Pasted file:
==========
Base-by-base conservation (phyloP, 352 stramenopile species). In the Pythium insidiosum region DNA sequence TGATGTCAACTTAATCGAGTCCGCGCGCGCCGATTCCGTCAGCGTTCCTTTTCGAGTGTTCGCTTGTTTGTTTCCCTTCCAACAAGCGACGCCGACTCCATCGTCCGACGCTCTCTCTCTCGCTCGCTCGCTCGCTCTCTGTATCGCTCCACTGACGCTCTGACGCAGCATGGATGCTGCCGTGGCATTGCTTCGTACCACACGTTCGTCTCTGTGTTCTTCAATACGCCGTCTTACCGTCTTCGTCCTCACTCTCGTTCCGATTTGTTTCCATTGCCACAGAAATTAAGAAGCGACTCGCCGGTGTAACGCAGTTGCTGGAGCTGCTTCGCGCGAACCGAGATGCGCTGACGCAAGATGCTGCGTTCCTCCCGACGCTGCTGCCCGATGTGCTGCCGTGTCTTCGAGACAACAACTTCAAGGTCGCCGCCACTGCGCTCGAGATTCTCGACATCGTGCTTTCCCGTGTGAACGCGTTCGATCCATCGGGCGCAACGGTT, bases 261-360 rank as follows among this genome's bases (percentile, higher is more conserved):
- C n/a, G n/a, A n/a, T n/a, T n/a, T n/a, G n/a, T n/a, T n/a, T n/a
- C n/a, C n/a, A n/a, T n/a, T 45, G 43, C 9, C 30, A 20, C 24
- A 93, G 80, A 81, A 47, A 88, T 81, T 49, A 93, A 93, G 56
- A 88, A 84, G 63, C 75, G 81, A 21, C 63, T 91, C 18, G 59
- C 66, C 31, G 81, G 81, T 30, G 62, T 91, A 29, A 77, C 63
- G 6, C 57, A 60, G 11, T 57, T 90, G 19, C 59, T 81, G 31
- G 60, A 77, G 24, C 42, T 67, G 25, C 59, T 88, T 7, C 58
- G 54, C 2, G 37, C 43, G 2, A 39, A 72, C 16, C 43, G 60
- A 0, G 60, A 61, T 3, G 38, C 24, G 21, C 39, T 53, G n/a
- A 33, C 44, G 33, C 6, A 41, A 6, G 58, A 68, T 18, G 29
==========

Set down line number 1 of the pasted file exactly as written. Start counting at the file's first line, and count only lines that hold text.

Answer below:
Base-by-base conservation (phyloP, 352 stramenopile species). In the Pythium insidiosum region DNA sequence TGATGTCAACTTAATCGAGTCCGCGCGCGCCGATTCCGTCAGCGTTCCTTTTCGAGTGTTCGCTTGTTTGTTTCCCTTCCAACAAGCGACGCCGACTCCATCGTCCGACGCTCTCTCTCTCGCTCGCTCGCTCGCTCTCTGTATCGCTCCACTGACGCTCTGACGCAGCATGGATGCTGCCGTGGCATTGCTTCGTACCACACGTTCGTCTCTGTGTTCTTCAATACGCCGTCTTACCGTCTTCGTCCTCACTCTCGTTCCGATTTGTTTCCATTGCCACAGAAATTAAGAAGCGACTCGCCGGTGTAACGCAGTTGCTGGAGCTGCTTCGCGCGAACCGAGATGCGCTGACGCAAGATGCTGCGTTCCTCCCGACGCTGCTGCCCGATGTGCTGCCGTGTCTTCGAGACAACAACTTCAAGGTCGCCGCCACTGCGCTCGAGATTCTCGACATCGTGCTTTCCCGTGTGAACGCGTTCGATCCATCGGGCGCAACGGTT, bases 261-360 rank as follows among this genome's bases (percentile, higher is more conserved):